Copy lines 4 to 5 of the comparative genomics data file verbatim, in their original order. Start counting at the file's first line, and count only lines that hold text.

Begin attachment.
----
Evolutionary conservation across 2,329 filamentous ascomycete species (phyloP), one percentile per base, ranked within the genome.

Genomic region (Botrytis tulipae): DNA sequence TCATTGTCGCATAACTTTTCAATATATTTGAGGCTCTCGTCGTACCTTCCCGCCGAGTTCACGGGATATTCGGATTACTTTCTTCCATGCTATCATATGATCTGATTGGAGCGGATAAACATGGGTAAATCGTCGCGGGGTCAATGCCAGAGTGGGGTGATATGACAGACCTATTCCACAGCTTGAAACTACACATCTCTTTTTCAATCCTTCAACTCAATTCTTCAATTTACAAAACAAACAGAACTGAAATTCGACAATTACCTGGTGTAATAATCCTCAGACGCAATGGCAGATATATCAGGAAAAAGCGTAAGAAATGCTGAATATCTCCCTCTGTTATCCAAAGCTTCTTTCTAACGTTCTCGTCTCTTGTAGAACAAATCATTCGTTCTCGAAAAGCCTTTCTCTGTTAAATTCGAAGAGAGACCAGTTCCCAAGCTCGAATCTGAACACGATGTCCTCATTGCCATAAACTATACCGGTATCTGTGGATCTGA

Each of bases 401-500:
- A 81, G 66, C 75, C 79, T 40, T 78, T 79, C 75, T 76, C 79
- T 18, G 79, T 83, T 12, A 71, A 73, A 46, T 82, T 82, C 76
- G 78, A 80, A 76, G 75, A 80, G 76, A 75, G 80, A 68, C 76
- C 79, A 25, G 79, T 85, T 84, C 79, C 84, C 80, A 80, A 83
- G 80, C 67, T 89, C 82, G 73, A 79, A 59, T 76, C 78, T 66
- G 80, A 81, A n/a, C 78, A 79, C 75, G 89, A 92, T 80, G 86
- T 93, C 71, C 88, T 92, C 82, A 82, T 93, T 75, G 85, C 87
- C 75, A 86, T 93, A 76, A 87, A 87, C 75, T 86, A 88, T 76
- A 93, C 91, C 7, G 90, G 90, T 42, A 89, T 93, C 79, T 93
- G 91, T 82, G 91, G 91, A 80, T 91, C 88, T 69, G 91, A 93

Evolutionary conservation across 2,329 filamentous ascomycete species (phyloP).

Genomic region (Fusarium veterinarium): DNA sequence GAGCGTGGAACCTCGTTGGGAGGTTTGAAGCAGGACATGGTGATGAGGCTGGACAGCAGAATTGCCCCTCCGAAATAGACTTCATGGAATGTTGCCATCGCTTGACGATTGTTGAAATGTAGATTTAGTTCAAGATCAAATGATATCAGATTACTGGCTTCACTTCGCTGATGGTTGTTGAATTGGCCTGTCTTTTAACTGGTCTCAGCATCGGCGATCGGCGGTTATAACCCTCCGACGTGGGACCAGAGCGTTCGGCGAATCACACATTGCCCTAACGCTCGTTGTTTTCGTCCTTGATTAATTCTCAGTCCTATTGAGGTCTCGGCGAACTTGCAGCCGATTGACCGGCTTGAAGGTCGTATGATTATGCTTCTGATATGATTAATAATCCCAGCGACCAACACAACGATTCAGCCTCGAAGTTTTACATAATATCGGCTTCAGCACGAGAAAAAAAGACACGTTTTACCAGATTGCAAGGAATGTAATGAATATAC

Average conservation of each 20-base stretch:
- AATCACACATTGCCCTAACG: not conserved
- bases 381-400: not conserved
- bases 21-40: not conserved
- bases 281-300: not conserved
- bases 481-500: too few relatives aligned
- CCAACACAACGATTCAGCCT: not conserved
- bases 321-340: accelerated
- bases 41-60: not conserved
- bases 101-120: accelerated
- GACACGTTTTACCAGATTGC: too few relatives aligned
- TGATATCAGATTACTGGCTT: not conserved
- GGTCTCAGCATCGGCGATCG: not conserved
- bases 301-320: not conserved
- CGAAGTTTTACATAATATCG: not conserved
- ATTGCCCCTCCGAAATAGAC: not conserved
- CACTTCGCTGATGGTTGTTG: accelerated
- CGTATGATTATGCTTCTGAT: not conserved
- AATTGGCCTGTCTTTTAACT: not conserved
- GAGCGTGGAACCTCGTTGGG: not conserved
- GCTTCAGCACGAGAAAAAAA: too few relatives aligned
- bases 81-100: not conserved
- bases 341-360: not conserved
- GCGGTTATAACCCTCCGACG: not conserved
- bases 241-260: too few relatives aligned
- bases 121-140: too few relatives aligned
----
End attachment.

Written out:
- A 81, G 66, C 75, C 79, T 40, T 78, T 79, C 75, T 76, C 79
- T 18, G 79, T 83, T 12, A 71, A 73, A 46, T 82, T 82, C 76